We've reflected on the other pandemics recently. This one is different in that there is, despite a missed message, a period of time where an infected person can be contagious before they demonstrate or recognize symptoms. We didn't do more than keep a little distance when SARS and MERS came around before, but people got sick first, and contagious later, mostly. We still went to work and school, even though they didn't have vaccines.
It's really the ease with which this coronavirus seems to be able to spread, without knowing the ill are around. It isn't new or unique that it's spread by just breathing. We get colds as easy, or the flu. Sometimes you can see them coming, because they look a little weathered or are sneezing, but not always. This one has affected 9 million people on the planet, and you know they weren't all running into people with sweaty foreheads and coughs.
And even if 80% of those infected "only" have similar affects like the flu or a cold, there's the uncertain other damage, or what happens after you've "recovered." We have older neighbors, co-workers, and family members. It's unclear if or how long you might be "clear" after recovering. It might be out there, but we haven't seen that once-sick but now-recovered people are not contagious.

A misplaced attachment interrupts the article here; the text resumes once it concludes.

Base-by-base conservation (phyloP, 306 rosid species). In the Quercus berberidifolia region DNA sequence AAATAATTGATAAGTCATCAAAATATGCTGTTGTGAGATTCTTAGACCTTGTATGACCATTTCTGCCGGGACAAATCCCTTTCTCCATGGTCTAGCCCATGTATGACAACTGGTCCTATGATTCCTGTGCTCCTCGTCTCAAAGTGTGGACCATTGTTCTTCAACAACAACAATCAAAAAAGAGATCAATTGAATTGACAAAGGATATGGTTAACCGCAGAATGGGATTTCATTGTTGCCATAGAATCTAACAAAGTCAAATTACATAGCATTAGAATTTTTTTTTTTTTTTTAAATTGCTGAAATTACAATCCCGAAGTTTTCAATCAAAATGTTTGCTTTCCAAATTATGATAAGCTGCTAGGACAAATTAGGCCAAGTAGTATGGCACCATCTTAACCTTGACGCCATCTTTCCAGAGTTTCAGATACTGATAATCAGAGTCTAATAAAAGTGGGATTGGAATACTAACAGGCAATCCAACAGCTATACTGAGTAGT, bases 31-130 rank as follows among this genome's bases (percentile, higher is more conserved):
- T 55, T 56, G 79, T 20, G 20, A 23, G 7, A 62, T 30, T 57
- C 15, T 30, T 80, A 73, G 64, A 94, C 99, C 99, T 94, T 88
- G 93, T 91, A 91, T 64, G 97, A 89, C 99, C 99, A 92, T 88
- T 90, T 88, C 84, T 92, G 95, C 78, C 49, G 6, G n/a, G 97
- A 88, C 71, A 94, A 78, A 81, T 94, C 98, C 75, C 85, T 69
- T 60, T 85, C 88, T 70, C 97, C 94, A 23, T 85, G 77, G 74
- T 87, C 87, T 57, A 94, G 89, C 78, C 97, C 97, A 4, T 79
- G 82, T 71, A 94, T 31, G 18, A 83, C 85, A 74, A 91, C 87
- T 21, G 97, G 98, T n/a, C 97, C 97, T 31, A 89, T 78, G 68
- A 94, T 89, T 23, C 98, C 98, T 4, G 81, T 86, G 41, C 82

We continue to speculate on what the return to school and office will be like. How long will restaurants be different and careful? What kind of lens are we going to apply when we want to visit? What happens when the weather turns? And the fall politics show is going to start soon. What's going to happen with all of that?
So, these are our new normal things.
It's been about a hundred days. Almost a third of the year. All of spring, and it seems like at least all of summer will be with this over our heads. It'll easily be a hundred more. Heck, my company doesn't want me and mine to return until after Labor Day. That is, if they don't extend it later. And that depends on schools as well as the virus.
Everyone is healthy.